While The Secret of Grisly Manor wasn't exactly a smash hit, it was a huge cult favorite of those who enjoy Myst-style puzzle games. Now, Fire Maple Games (the developer behind Grisly Manor) is back with a new game. While the gameplay style is much the same as Grisly Manor, the setting is quite different - and quite beautiful:
Gamevil Inc. has done it again, bringing the latest entry in its Baseball Superstars series to the Android Market today. The game invites users to "step up to the plate for the best baseball experience on the Android Market," and offers the same vivid, dynamic animation and gameplay players have come to expect.
In Baseball Superstars 2012, players will enjoy a variety of improvements, including gesture and tilt controls, "smart AI teammates," and total control over team management and customization. The game also allows players to train for skill points, special moves, and to work their way up from rookie to baseball superstar.
When you name your game "One Epic Game", you have one of two options: either fill your game with high-powered hardware, gnarly baddies, and over-the-top villains, or not take it seriously and call it ironic. Game developer Grip Games chose to do both. One Epic Game is a side-scroller set in a post-apocalyptic world filled with zombies that's aware of just how trite that premise is.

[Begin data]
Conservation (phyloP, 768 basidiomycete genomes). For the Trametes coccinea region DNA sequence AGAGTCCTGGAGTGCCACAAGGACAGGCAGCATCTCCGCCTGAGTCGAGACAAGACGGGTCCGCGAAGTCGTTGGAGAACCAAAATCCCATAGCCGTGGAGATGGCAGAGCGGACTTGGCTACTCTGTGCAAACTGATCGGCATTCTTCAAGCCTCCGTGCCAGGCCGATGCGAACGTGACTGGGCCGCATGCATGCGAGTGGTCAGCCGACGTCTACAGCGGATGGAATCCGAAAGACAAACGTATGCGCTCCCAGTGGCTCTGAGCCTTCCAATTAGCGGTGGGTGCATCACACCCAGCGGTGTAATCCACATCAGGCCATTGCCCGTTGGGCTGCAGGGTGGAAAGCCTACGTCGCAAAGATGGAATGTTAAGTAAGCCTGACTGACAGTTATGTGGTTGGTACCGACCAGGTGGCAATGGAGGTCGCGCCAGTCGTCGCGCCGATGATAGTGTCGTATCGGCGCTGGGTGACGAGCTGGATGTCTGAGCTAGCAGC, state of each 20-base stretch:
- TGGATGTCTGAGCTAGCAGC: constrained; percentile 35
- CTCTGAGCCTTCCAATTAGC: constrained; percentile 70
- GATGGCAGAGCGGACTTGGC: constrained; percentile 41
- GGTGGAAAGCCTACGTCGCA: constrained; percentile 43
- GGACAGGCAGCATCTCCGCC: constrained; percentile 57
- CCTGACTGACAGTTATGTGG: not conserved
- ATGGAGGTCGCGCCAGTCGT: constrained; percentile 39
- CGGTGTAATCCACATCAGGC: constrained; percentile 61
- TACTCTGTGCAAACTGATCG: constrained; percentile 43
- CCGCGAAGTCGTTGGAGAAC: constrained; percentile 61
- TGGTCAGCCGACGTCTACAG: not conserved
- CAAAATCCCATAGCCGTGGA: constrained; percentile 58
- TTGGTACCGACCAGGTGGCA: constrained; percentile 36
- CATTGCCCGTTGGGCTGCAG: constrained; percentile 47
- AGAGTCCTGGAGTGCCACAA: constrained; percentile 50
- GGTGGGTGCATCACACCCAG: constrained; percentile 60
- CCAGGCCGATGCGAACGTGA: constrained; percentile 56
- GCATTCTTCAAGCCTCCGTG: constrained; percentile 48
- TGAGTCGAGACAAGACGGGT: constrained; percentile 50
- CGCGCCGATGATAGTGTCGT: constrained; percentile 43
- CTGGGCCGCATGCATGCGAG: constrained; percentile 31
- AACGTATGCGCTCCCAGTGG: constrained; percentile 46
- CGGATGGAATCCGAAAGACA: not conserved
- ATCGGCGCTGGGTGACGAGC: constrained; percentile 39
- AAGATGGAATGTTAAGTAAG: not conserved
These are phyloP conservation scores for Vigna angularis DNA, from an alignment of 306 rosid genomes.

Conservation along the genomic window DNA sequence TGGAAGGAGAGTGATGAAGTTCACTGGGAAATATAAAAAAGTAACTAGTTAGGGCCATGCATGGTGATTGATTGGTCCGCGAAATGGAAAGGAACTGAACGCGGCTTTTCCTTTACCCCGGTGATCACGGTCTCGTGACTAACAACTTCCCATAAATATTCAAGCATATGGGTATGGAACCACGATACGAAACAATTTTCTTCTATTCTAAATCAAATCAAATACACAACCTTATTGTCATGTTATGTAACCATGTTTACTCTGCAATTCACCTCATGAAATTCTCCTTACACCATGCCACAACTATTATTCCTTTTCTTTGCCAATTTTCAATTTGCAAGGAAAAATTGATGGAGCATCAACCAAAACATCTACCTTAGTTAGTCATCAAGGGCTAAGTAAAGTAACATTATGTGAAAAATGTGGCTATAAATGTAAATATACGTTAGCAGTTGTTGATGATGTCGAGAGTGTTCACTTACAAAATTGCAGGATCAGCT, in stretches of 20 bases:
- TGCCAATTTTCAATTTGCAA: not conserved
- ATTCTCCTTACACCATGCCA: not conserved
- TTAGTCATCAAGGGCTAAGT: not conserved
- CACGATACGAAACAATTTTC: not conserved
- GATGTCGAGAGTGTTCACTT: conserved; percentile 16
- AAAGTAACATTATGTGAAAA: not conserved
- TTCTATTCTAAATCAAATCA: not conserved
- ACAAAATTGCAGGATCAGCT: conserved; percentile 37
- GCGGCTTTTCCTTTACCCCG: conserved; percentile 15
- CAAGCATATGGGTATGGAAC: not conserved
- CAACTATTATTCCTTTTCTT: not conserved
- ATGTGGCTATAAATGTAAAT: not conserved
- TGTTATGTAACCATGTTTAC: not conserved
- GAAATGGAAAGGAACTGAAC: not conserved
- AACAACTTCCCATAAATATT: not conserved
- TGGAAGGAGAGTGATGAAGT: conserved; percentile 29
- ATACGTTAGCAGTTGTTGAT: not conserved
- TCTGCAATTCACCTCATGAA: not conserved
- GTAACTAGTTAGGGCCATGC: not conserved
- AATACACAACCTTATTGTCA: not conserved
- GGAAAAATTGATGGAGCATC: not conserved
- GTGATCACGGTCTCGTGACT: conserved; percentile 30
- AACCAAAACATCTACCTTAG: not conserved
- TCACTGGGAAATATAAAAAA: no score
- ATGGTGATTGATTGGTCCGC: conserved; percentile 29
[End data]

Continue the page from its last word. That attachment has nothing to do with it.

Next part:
OEG has a very self-aware sense of humor that feels like it shouldn't be as funny as it is. The game literally begins with our hero asking a zombie why so many games have zombies in them.
You may remember that a few days ago, Double Fine Adventure (the studio behind Psychonauts and Day of the Tentacle) did the impossible, far exceeding their project's $400,000 goal on Kickstarter in just over eight hours (the project has raised over $1 Million with 26 days to go). Initially, Double Fine planned to invest extra proceeds in developing the studio's latest game for other platforms, with iOS and Mac being priorities.
Tim Schafer, Double Fine's founder and an industry veteran, posted an update to the Kickstarter page today, announcing that the game will have support not only for Android, but for Windows, Mac, Linux, and iOS.
The original Sims was the last Sim game I played. It had two expansions and didn't extend very far beyond a single neighborhood, but the things you could create and play around with in it were fantastic. The Sims Free Play has stuck to its roots with a similarly engaging and surprisingly powerful game for a mobile platform.
The Sim games are, at their heart, about creativity. The Sims for Android packs a lot of the same creativity tools from earlier Sim games. I was surprised to find that all of the same functions from the first game—character creation, house design, landscaping and architecture toys—were not only present, but have a huge library of options to choose from.